Part IV, “Prophets in the Prophetic Books of the First Temple and Exilic Periods,” presents a change insofar as the material concerns not stories about prophets so much as prophecies themselves. Of course, some prophets like Jeremiah contain a narrative element as well, but this is the exception. Robert Wilson, “Prophecy and the State in 8th-Century Israel: Amos and Hosea,” discusses Amos and Hosea as 8thcentury prophets in Israel. His chapter reads somewhat like a survey of scholarship rather than having a substantial thesis of its own. Amos and Hosea are both critical of the northern state, but are more generous with that of the south. J. J. M. Roberts, “Enemies and Friends of the State: First Isaiah and Micah,” explores the relationships of the prophets represented in First Isaiah and Micah to the state of Judah. Roberts argues that Isaiah son of Amoz directed his criticism primarily at the royal court of Judah rather than at the king himself. Because Isaiah was a prominent person from an important family, he was not vilified as others might have been. Likewise, Micah was critical, but avoided direct condemnation of the king. Christopher Rollston, “Jeremiah as State-Enemy of Judah: Critical Moments in the Biblical Narratives about the ‘Weeping Prophet,’” walks the reader through the highly tumultuous and life-threatening career of Jeremiah, who made himself many enemies in Jerusalem, prophesying that Jerusalem’s only deliverance would come through submission to Babylon. Rollston clarifies that, while Jeremiah wished to see Jerusalem survive, his prophecies of submission or destruction earned him the role of state enemy. The factionalism of Jerusalem at the time, however, did not mean he was without supporters. Even Zedekiah came to consult him privately and honoured his request for safety (352-353). Carly Crouch, “Nahum, Habakkuk, and Zephaniah” contributes a well-written piece, though perhaps the opposition to foreign enemies in prophetic writing is perhaps an obvious point. The coverage of Zephaniah offers more, in that the prophetic material critiques the elites of Judah and Jerusalem. Alejandro Botta and Mónica Rey, “Obadiah: Judah and Its Frenemy,” explore the sibling betrayal committed by Edom in the fall of Jerusalem. They suggest that the perception in Judah is characteristic of conspiracy theory and the actions attributed to Edom may not reflect historical reality. This chapter could stand to be made more professional. Stephen Cook, “The Prophet Ezekiel: State Priest, State Enemy,” counters the position that Ezekiel composed his material out of self-interest as a priest who stood to gain in a post-monarchic setting. Ezekiel’s vision is one of tribal balance rather than sectarianism and reinstating the old holdings of his powerful Zadokite priestly group. Ezekiel likewise critiques the monarchy for its history of arrogance, and advocates for a theocracy, all of which positions him as an enemy of the state and of those who are manoeuvring for a restored monarchy. Mark Hamilton, “YHWH’s Cosmic Estate: Politics in Second Isaiah,” makes the case that Second Isaiah is deeply political, but moves politics into the divine sphere. It judges human politics, Babylonian or otherwise, as mere mimicry of the true divine politics. And unlike Marduk for Babylonia, the true ruler for Second Isaiah is YHWH alone.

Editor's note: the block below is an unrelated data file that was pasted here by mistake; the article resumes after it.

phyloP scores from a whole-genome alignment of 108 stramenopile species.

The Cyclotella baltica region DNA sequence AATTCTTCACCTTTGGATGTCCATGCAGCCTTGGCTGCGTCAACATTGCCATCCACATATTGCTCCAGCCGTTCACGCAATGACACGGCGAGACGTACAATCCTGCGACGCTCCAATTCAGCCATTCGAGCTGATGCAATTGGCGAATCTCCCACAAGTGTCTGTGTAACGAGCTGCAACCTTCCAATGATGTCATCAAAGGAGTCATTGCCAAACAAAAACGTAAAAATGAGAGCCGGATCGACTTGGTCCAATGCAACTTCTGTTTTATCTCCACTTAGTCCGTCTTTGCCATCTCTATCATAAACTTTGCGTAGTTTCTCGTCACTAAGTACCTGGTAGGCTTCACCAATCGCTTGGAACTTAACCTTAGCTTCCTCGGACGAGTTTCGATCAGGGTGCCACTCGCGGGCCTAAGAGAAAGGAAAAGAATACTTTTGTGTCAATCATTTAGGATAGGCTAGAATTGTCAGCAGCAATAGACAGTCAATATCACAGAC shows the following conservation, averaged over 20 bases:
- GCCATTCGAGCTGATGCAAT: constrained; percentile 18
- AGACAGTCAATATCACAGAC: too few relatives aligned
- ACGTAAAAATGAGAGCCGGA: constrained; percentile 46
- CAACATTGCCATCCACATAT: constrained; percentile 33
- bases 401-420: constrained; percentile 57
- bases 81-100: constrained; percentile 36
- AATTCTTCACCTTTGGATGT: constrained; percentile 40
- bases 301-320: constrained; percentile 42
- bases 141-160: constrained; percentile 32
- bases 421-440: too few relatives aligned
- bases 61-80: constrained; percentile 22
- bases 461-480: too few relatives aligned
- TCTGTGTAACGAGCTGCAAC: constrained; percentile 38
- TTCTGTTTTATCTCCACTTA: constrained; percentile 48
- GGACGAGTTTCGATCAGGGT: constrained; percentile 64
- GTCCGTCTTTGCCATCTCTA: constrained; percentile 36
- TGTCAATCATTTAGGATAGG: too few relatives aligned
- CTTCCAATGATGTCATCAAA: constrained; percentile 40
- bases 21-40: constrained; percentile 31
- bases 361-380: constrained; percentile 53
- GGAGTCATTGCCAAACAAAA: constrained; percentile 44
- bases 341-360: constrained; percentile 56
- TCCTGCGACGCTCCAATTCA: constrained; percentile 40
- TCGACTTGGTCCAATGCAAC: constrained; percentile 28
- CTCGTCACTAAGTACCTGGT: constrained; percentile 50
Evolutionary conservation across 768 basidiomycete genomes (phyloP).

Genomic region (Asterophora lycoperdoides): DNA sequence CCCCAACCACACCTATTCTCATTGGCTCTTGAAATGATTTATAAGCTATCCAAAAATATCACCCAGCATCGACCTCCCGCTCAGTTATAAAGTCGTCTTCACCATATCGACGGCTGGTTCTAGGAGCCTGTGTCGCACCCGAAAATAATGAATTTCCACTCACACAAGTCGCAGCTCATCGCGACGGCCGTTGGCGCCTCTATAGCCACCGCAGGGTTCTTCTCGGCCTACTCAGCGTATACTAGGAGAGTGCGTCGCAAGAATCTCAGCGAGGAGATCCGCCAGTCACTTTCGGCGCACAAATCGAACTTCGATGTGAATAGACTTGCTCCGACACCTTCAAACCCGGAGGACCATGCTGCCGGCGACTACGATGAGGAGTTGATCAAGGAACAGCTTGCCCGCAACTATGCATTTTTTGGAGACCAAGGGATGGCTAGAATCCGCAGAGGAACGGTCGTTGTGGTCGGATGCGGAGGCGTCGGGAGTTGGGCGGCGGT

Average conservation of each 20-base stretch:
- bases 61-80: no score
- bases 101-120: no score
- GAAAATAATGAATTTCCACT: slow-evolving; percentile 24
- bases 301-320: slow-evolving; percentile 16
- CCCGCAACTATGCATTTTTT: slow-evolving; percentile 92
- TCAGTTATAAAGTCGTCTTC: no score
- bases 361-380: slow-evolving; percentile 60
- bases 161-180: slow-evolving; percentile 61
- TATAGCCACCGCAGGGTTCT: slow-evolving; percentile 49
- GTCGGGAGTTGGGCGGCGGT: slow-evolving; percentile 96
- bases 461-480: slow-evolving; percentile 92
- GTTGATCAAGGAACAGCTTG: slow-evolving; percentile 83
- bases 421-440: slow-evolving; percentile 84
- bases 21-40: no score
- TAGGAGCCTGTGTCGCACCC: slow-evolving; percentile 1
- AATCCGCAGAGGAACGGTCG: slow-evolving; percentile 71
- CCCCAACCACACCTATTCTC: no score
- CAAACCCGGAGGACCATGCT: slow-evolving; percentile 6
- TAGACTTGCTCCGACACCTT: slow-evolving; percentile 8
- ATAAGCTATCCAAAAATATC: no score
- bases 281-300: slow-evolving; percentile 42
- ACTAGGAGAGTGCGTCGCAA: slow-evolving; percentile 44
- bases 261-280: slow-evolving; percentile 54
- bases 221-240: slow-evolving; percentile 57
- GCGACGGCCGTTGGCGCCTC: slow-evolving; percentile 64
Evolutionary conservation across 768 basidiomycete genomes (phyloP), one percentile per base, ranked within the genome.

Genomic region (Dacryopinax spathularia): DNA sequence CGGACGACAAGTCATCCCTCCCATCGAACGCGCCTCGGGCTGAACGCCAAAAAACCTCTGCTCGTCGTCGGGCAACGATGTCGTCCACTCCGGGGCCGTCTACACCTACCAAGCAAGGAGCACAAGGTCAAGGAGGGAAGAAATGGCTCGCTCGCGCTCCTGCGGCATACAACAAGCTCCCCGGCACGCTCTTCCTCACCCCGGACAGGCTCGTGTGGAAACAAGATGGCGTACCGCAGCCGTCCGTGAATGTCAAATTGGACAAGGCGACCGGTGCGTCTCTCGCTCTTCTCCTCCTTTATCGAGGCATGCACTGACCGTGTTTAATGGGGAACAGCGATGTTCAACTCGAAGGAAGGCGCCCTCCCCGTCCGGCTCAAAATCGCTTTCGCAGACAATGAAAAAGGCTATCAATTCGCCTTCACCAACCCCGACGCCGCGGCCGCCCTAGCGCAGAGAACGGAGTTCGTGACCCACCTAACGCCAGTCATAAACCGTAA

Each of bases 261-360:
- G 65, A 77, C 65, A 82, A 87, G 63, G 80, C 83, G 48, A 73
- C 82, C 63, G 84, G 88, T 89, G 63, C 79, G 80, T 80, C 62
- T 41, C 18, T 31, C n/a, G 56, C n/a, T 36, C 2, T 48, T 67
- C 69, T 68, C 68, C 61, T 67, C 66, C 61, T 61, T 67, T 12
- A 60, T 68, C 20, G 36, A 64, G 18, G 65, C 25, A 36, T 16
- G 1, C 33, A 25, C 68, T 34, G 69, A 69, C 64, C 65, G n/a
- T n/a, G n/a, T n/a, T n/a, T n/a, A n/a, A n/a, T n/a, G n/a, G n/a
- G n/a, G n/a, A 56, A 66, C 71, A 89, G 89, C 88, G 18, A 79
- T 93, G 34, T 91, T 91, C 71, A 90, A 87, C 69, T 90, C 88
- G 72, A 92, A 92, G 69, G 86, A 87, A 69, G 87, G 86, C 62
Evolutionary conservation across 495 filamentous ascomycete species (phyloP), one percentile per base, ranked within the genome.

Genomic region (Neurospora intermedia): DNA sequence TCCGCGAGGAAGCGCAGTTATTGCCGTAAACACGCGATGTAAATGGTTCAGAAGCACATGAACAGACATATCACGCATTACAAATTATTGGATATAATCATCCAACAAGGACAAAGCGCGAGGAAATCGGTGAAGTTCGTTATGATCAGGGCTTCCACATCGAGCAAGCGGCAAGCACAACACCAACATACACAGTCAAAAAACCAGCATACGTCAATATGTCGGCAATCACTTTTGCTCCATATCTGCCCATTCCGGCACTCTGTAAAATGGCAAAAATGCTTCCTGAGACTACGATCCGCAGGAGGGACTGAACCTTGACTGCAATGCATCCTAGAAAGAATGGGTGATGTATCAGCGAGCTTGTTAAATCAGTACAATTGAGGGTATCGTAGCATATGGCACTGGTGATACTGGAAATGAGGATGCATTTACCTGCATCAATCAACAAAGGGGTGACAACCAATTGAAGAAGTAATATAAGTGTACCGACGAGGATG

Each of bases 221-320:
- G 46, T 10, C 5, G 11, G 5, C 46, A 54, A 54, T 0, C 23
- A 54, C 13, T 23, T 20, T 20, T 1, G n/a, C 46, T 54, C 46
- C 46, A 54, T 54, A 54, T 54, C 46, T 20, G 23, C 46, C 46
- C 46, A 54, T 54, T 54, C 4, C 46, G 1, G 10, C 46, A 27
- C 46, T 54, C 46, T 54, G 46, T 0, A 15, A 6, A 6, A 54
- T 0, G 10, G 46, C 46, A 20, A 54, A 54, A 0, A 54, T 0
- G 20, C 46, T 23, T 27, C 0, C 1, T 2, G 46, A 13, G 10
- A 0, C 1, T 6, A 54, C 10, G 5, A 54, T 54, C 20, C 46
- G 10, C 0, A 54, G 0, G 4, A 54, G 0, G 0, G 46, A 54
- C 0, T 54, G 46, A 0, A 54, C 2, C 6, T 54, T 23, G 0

The fifth and final part ranges from the time of Haggai and Zechariah to that of the early rabbis. Eric Meyers, “Haggai and Zechariah: A Maximalist View of the Return in a Minimalist Social Context,” reads these two respective prophetic books with nuanced approaches to the state. He notes that Second Zechariah marks a more developed royalist agenda than Haggai or First Zechariah, and therefore reflects a time when the relationship with Persia was strained. Otherwise, these books evince a diarchic tone. John J. Collins, “Apocalyptic Resistance in the Visions of Daniel,” takes the reader through a social evaluation of the apocalypse in Daniel, and suggests that a “resistance to empire” reading of the text is too simplistic. While the texts indeed decry the abuses of empire, they call readers to purity and right worship rather than to armed resistance. Hope for a divine intervention undermines the fear that the subjugated were supposed to have toward the subjugator. There is a real hope of afterlife, which arises because the erstwhile link between Torah obedience and prosperity was no longer tenable. Obedience now meant persecution, and hope for blessings in one’s earthly life was minimal. Robert Owens, “References to the Prophets in the Old Testament Apocrypha,” provides a lengthy catalogue of references to the biblical prophets in the Apocrypha. There is little discussion of the relationship of these prophets to the state. James Bowley, “Prophets, Kittim, and Divine Communication in the Dead Sea Scrolls: Condemning the Enemy Without, Fighting the Enemy Within,” compares, with good results, the community of Qumran with the modern Seventh Day Adventist tradition, insofar as they deal with disconfirmed prophecy. While the Adventist discussion may take more space than necessary, it does illustrate well the feature of Qumran apocalypticism that identifies external opposition as the foreign enemy, i.e. the kittim. The enemy within the community is discouragement, doubt, disbelievers, naysayers and sect dropouts. James Tabor, “John the Baptizer: More than a Prophet,” argues that John the Baptizer was an oracular prophet, rather than an “action prophet” trying to initiate a rebellion. John expected divine, rather than human, intervention to judge the political and religious establishment. However, he clearly agitated the ruling state and was executed for it. Richard Horsley, “Jesus of Nazareth: Prophet of Renewal and Resistance,” sees Jesus as more than an oracular or eschatological prophet, but as one who led a renewal movement. Horsley examines the Jesus stories in connection with his sayings, “taking the Gospels whole.” In the end, this eloquently written chapter leaves the reader wanting more substantial evidence to support the argument’s rhetoric. Jennifer Knust, “Late First-Century Christian Apocalypic: Revelation,” makes a strong case for reading Revelation as distinctly anti-Rome. Though this may be unsurprising, she notes how curious the book’s subsequent interpretation has been. Both marginalized groups and groups in power have, throughout history, used Revelation to construe the enemies of God as they see fit, and place themselves in the category of the righteous. Both groups, powerful and marginalized, are against a state of some kind, but appeal to the state of God in their anti-state polemic. In demonstrating her point, Knust borrows from conversations of war photography. The effect of this may not warrant its inclusion. Andrew Gross, “Oracles on Accommodation versus Confrontation: The View from Josephus and the Rabbis,” looks at three separate oracles in Josephus that align with the interests of the conquering state: that concerning Alexander, that concerning Cyrus, and that on his own lips concerning Rome. The rabbis model an oracle on the last of these, but put it on the lips of Johanan ben Zakkai. All but that of Josephus have to do with the preservation of the Jewish people. They were all in the service of seeking a peaceful relationship with the conqueror.